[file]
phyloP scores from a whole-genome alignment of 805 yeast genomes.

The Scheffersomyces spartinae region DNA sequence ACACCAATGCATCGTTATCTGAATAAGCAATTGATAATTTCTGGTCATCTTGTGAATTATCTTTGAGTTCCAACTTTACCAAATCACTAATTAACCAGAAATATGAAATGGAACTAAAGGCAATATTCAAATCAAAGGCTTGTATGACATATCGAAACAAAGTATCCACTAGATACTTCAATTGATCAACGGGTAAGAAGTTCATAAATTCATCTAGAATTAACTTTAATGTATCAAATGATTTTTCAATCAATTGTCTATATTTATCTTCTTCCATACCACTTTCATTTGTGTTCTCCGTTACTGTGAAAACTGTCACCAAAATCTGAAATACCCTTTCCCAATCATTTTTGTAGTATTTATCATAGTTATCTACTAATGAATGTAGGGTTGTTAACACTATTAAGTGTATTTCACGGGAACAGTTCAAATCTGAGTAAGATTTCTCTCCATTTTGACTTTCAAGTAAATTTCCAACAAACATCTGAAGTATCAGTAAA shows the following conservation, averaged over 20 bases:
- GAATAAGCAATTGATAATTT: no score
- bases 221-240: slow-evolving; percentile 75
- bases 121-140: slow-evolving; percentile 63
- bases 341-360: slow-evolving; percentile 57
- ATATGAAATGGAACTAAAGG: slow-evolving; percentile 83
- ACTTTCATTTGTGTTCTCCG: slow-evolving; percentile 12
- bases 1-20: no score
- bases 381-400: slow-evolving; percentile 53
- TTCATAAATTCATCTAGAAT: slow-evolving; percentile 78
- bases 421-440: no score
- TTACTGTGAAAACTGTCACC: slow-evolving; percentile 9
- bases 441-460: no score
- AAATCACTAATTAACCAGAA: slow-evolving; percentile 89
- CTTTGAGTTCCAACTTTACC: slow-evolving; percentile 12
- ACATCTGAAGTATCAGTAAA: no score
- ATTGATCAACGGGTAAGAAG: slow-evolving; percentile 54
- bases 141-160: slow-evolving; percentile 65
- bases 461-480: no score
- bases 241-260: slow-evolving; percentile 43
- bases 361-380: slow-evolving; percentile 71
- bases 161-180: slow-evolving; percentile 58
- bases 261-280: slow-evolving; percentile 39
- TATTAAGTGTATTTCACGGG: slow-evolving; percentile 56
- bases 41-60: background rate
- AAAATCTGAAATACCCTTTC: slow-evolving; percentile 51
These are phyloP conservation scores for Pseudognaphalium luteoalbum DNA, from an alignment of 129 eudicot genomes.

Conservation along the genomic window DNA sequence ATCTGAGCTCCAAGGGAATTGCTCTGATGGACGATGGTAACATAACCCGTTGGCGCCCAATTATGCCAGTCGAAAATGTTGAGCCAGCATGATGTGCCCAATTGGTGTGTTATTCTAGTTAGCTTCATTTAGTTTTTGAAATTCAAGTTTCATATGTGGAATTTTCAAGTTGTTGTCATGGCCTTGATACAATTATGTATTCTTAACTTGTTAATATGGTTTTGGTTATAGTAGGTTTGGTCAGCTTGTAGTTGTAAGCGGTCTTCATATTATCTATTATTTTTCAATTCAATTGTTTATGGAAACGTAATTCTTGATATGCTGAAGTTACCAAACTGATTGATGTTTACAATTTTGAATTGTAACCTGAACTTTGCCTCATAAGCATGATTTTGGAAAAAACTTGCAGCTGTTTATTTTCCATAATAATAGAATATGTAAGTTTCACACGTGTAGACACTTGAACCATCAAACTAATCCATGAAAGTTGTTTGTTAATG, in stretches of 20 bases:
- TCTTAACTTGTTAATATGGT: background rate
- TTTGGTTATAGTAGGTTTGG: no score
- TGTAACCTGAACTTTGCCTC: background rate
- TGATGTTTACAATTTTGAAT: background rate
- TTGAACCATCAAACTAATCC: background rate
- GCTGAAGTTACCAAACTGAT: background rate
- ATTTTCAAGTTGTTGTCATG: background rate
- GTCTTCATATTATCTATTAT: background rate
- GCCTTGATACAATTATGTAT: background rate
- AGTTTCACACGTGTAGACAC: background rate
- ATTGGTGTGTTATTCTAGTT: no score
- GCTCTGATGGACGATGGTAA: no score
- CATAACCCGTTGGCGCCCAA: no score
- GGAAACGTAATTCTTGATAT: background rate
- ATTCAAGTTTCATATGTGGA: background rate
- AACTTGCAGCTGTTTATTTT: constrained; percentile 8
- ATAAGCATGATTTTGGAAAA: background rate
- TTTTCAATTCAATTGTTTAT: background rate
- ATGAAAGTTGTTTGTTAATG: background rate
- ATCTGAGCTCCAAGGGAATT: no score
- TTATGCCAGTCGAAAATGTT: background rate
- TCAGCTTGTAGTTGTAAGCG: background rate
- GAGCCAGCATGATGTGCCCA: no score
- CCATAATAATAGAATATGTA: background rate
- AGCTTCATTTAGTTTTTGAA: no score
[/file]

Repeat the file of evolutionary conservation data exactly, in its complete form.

phyloP scores from a whole-genome alignment of 805 yeast genomes.

The Scheffersomyces spartinae region DNA sequence ACACCAATGCATCGTTATCTGAATAAGCAATTGATAATTTCTGGTCATCTTGTGAATTATCTTTGAGTTCCAACTTTACCAAATCACTAATTAACCAGAAATATGAAATGGAACTAAAGGCAATATTCAAATCAAAGGCTTGTATGACATATCGAAACAAAGTATCCACTAGATACTTCAATTGATCAACGGGTAAGAAGTTCATAAATTCATCTAGAATTAACTTTAATGTATCAAATGATTTTTCAATCAATTGTCTATATTTATCTTCTTCCATACCACTTTCATTTGTGTTCTCCGTTACTGTGAAAACTGTCACCAAAATCTGAAATACCCTTTCCCAATCATTTTTGTAGTATTTATCATAGTTATCTACTAATGAATGTAGGGTTGTTAACACTATTAAGTGTATTTCACGGGAACAGTTCAAATCTGAGTAAGATTTCTCTCCATTTTGACTTTCAAGTAAATTTCCAACAAACATCTGAAGTATCAGTAAA shows the following conservation, averaged over 20 bases:
- GAATAAGCAATTGATAATTT: no score
- bases 221-240: slow-evolving; percentile 75
- bases 121-140: slow-evolving; percentile 63
- bases 341-360: slow-evolving; percentile 57
- ATATGAAATGGAACTAAAGG: slow-evolving; percentile 83
- ACTTTCATTTGTGTTCTCCG: slow-evolving; percentile 12
- bases 1-20: no score
- bases 381-400: slow-evolving; percentile 53
- TTCATAAATTCATCTAGAAT: slow-evolving; percentile 78
- bases 421-440: no score
- TTACTGTGAAAACTGTCACC: slow-evolving; percentile 9
- bases 441-460: no score
- AAATCACTAATTAACCAGAA: slow-evolving; percentile 89
- CTTTGAGTTCCAACTTTACC: slow-evolving; percentile 12
- ACATCTGAAGTATCAGTAAA: no score
- ATTGATCAACGGGTAAGAAG: slow-evolving; percentile 54
- bases 141-160: slow-evolving; percentile 65
- bases 461-480: no score
- bases 241-260: slow-evolving; percentile 43
- bases 361-380: slow-evolving; percentile 71
- bases 161-180: slow-evolving; percentile 58
- bases 261-280: slow-evolving; percentile 39
- TATTAAGTGTATTTCACGGG: slow-evolving; percentile 56
- bases 41-60: background rate
- AAAATCTGAAATACCCTTTC: slow-evolving; percentile 51
These are phyloP conservation scores for Pseudognaphalium luteoalbum DNA, from an alignment of 129 eudicot genomes.

Conservation along the genomic window DNA sequence ATCTGAGCTCCAAGGGAATTGCTCTGATGGACGATGGTAACATAACCCGTTGGCGCCCAATTATGCCAGTCGAAAATGTTGAGCCAGCATGATGTGCCCAATTGGTGTGTTATTCTAGTTAGCTTCATTTAGTTTTTGAAATTCAAGTTTCATATGTGGAATTTTCAAGTTGTTGTCATGGCCTTGATACAATTATGTATTCTTAACTTGTTAATATGGTTTTGGTTATAGTAGGTTTGGTCAGCTTGTAGTTGTAAGCGGTCTTCATATTATCTATTATTTTTCAATTCAATTGTTTATGGAAACGTAATTCTTGATATGCTGAAGTTACCAAACTGATTGATGTTTACAATTTTGAATTGTAACCTGAACTTTGCCTCATAAGCATGATTTTGGAAAAAACTTGCAGCTGTTTATTTTCCATAATAATAGAATATGTAAGTTTCACACGTGTAGACACTTGAACCATCAAACTAATCCATGAAAGTTGTTTGTTAATG, in stretches of 20 bases:
- TCTTAACTTGTTAATATGGT: background rate
- TTTGGTTATAGTAGGTTTGG: no score
- TGTAACCTGAACTTTGCCTC: background rate
- TGATGTTTACAATTTTGAAT: background rate
- TTGAACCATCAAACTAATCC: background rate
- GCTGAAGTTACCAAACTGAT: background rate
- ATTTTCAAGTTGTTGTCATG: background rate
- GTCTTCATATTATCTATTAT: background rate
- GCCTTGATACAATTATGTAT: background rate
- AGTTTCACACGTGTAGACAC: background rate
- ATTGGTGTGTTATTCTAGTT: no score
- GCTCTGATGGACGATGGTAA: no score
- CATAACCCGTTGGCGCCCAA: no score
- GGAAACGTAATTCTTGATAT: background rate
- ATTCAAGTTTCATATGTGGA: background rate
- AACTTGCAGCTGTTTATTTT: constrained; percentile 8
- ATAAGCATGATTTTGGAAAA: background rate
- TTTTCAATTCAATTGTTTAT: background rate
- ATGAAAGTTGTTTGTTAATG: background rate
- ATCTGAGCTCCAAGGGAATT: no score
- TTATGCCAGTCGAAAATGTT: background rate
- TCAGCTTGTAGTTGTAAGCG: background rate
- GAGCCAGCATGATGTGCCCA: no score
- CCATAATAATAGAATATGTA: background rate
- AGCTTCATTTAGTTTTTGAA: no score